American heiress Pearl Saunders marries Lord George Grayston but later sees him embracing his lover on their wedding day. She has his title and he has her money; thereafter they are rarely seen together. Pearl is accepted by the British aristocracy and is presented at court, but creates a scandal by wearing black. She encourages her younger sister, Bessie, who idolizes her, to respond to the attentions of Lord Harry Bleane despite Bessie preferring American Fleming Harvey. Pearl gives a weekend party at the Grayston estate inviting close friends, including her lover, Arthur Fenwick; her friend, Duchess Minnie and Minnie's gigolo companion, Pepi D'Costa; as well as Bessie, Lord Bleane and Harvey. Pepi, who had been meeting Pearl on the sly, discretely suggests a rendezvous with her in the new teahouse on the property. Both make some pretext to leave but are seen by Minnie entering the teahouse. Vindictive Minnie pretends to have left her purse in the teahouse and sends Bessie to fetch ... Written by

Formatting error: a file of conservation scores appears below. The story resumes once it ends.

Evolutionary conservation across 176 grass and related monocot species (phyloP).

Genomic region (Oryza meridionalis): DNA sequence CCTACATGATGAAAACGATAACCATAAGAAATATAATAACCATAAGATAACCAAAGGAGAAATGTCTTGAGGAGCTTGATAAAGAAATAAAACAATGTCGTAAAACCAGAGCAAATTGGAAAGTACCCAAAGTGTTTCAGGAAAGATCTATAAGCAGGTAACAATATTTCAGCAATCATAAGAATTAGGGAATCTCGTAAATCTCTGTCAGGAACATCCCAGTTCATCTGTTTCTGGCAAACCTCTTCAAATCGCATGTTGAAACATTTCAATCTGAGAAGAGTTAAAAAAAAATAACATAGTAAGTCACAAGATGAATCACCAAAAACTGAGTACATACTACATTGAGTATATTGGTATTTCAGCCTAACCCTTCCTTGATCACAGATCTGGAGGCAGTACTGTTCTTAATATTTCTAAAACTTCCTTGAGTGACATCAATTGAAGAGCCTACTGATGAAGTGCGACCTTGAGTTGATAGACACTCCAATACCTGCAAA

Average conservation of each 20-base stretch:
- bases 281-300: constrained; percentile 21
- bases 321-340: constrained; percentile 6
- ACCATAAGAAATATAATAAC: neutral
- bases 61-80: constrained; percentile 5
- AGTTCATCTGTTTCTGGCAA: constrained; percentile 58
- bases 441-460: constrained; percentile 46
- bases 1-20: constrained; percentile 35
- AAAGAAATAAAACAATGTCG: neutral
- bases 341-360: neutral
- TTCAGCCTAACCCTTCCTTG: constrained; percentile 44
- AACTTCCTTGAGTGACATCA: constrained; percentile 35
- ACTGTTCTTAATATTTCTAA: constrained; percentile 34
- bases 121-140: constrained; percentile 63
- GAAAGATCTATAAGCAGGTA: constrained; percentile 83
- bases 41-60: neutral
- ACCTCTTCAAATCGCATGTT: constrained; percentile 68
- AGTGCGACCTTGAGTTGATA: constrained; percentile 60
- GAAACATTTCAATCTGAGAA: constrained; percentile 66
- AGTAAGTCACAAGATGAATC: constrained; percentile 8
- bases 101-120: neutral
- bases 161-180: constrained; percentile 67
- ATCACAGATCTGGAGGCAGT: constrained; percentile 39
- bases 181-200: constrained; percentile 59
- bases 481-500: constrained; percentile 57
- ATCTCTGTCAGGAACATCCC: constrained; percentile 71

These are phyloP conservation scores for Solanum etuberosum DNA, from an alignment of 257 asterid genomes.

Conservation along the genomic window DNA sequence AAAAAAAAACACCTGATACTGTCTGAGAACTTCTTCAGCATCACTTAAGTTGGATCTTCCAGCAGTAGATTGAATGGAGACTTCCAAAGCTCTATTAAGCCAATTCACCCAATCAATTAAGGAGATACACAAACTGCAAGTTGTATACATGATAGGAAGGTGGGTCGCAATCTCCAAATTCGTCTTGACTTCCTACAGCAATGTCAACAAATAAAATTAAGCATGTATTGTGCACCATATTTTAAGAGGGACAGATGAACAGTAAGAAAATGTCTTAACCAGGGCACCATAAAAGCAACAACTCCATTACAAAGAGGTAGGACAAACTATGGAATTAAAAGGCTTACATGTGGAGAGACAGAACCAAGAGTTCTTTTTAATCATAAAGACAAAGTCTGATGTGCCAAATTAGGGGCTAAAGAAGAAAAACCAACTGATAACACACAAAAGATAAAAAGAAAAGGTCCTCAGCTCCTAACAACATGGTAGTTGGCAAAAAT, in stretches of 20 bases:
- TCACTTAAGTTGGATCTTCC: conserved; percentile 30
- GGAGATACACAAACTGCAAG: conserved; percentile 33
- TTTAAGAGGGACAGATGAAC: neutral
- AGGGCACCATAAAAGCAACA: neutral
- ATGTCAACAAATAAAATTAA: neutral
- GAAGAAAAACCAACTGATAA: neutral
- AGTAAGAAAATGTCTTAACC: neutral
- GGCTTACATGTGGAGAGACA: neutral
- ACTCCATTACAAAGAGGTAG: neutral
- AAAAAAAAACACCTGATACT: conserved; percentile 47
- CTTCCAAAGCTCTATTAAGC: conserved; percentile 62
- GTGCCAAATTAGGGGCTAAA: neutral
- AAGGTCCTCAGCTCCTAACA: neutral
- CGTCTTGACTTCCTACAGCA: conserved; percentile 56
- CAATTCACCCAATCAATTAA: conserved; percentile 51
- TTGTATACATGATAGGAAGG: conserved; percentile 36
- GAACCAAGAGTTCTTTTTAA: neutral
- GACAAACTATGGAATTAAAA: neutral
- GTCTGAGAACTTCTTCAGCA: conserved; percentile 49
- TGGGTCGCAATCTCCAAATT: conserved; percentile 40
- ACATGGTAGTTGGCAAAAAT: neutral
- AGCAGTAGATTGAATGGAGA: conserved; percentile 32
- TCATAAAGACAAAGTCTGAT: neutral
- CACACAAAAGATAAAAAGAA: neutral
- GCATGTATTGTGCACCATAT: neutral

Arthur Hausner <firstname.lastname@example.org>
Did You Know?
When Pepi and Minnie meet the day after his "indescretion", in one shot he's lighting a cigarette and standing to the left of a table between himself and Minnie. In the next closer shot, still lighting the cigarette, he's now standing to the right of the table and next to Minnie. Furthermore, the lighter suddenly changes from Pepi's left hand to his right. See more
Lady Pearl Saunders Grayston
Men are trivial, foolish creatures. Kind hearts but no heads. And they're so vain, poor dears, they're so vain.
Featured in The Celluloid Closet
Waltz of the Flowers
from "The Nutcracker Ballet, Op.71"
Written by Pyotr Ilyich Tchaikovsky
In the score during the royal court scenes See more